Aug 21, 2024

Continuing with our series of articles regarding the difficulty for individual traders to consistently beat the market over time, we will today explore how the Law of Large Numbers conspires from a mathematical point of view against that. We talked in our last article about the psychological aspects of trading and how these biases affect performance. But there’s more to that, not only our psyche plays against the attempt goal of consistently beat the market, but math also doesn’t help either. Here’s where the Law of Large Numbers (LLN) comes into play.

The LLN is a powerful concept that underpins many statistical methods and real-world applications. It assures us that with enough data, the sample average will provide a reliable estimate of the population mean.

There are two main forms of the LLN: the Weak Law of Large Numbers (WLLN) and the Strong Law of Large Numbers (SLLN).

- Weak Law of Large Numbers (WLLN)

The WLLN states that for a sequence of independent and identically distributed (i.i.d.) random variables, the sample average converges in probability to the expected value as the sample size grows.

Mathematically, let ( X_1, X_2, \, X_n ) be i.i.d. random variables with expected value ( \mu ) and variance ( \sigma^2 ). The sample average ( {X}_n ) is given by:

The WLLN states that for any ( \epsilon > 0 ):

This means that as ( n ) increases, the probability that the sample average ( {X}_n ) deviates from the expected value ( \mu ) by more than ( \epsilon ) approaches zero.

- Strong Law of Large Numbers (SLLN)

The SLLN is a stronger version of the LLN, stating that the sample average almost surely converges to the expected value as the sample size grows.

Mathematically, using the same notation as above, the SLLN states:

This means that with probability 1, the sample average ( {X}_n ) will converge to the expected value ( \mu ) as ( n ) approaches infinity.

The LLN can be understood intuitively by considering the idea that the more observations you have, the more the average of these observations will reflect the true average of the population. For example, if you flip a fair coin many times, the proportion of heads will get closer to 0.5 as the number of flips increases.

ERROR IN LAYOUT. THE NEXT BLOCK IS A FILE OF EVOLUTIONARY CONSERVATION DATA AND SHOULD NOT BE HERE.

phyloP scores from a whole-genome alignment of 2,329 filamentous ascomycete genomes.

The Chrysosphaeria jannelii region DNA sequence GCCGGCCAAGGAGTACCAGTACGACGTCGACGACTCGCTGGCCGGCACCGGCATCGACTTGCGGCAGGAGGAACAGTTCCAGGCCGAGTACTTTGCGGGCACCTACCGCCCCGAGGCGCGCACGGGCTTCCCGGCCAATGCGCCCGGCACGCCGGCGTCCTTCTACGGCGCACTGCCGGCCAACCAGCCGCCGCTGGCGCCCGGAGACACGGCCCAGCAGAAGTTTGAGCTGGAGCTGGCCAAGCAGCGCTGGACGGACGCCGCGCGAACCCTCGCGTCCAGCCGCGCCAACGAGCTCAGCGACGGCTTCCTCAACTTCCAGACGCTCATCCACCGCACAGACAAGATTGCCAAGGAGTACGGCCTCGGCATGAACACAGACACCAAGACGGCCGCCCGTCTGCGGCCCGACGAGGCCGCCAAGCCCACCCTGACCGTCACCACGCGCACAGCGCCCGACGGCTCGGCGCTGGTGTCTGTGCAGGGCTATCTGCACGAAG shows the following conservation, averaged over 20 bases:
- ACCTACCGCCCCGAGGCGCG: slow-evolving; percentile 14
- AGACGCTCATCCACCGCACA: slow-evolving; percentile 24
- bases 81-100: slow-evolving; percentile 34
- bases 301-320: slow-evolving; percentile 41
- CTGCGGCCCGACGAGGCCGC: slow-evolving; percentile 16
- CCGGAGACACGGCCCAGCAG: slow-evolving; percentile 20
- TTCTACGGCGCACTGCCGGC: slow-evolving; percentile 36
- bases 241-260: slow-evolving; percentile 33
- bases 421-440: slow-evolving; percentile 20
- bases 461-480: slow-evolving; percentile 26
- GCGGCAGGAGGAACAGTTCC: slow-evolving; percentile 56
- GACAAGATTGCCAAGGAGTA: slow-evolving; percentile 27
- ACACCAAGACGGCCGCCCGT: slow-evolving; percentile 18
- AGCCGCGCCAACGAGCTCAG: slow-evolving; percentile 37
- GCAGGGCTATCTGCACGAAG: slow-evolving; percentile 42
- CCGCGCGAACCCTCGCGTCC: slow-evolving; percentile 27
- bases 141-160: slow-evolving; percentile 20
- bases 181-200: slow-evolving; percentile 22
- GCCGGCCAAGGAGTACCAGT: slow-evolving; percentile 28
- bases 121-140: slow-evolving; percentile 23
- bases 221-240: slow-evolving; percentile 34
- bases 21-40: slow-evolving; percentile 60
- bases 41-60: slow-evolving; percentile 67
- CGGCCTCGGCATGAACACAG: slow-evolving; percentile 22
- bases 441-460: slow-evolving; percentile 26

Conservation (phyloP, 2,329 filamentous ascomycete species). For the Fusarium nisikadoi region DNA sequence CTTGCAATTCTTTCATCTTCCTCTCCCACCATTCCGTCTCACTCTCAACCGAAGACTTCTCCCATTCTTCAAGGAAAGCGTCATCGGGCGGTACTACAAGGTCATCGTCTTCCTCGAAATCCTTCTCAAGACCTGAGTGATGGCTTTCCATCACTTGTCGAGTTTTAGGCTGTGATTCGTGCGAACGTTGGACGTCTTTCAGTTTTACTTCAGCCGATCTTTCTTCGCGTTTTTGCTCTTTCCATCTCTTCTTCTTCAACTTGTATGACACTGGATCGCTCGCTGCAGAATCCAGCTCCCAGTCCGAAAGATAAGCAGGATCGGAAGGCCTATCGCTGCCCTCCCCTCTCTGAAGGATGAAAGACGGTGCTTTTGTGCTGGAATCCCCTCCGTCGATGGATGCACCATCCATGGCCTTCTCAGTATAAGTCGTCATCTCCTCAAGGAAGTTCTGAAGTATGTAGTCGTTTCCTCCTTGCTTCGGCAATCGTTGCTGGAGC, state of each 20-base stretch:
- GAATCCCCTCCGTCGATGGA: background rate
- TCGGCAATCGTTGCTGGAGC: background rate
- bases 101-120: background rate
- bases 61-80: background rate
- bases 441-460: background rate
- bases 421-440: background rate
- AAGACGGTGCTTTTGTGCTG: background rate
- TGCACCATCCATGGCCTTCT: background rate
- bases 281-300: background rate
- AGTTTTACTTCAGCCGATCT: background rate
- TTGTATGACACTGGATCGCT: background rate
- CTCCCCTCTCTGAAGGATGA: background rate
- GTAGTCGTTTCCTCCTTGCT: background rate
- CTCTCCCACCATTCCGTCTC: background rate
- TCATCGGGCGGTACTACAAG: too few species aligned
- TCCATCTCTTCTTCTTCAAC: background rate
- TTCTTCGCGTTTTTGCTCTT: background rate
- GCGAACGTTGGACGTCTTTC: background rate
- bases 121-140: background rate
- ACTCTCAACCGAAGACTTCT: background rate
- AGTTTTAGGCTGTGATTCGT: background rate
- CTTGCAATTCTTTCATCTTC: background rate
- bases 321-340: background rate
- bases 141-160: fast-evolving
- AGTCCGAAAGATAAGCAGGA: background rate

Consider rolling a fair six-sided dice. The expected value ( \mu ) of a single roll is:

μ=1+2+3+4+5+6=3.5

If you roll the dice ( n ) times and calculate the average of the outcomes, the LLN states that this average will get closer to 3.5 as ( n ) increases.

When it comes to trading LLN has several implications of the challenges of consistently beating the market due to market efficiency, the balancing effect of diversification, the difficulty of managing large portfolios and the unpredictability of short-term movements. While it’s possible to achieve above-average returns in the short term, the LLN suggests that over the long term, most traders and investors returns will converge to the market average.

The stock market is generally efficient, meaning that stock prices reflect all available information. As more traders participate and more trades are executed, the market price of a stock tends to converge to its true value. This efficiency makes it difficult for any single trader to consistently find undervalued or overvalued stocks to exploit for profit.

Efficient Market Hypothesis (EMH), posits that financial markets are “informationally efficient.” This means that asset prices reflect all available information at any given time. There are three forms of EMH:

Weak Form: Prices reflect all past trading information.

Semi-Strong Form: Prices reflect all publicly available information.

Strong Form: Prices reflect all information, both public and private.

Consider a stock with a true value ( \mu ). Let ( P_t ) be the price at time ( t ), and assume that ( P_t ) is influenced by new information ( I_t ) and random noise (epsilon_t ):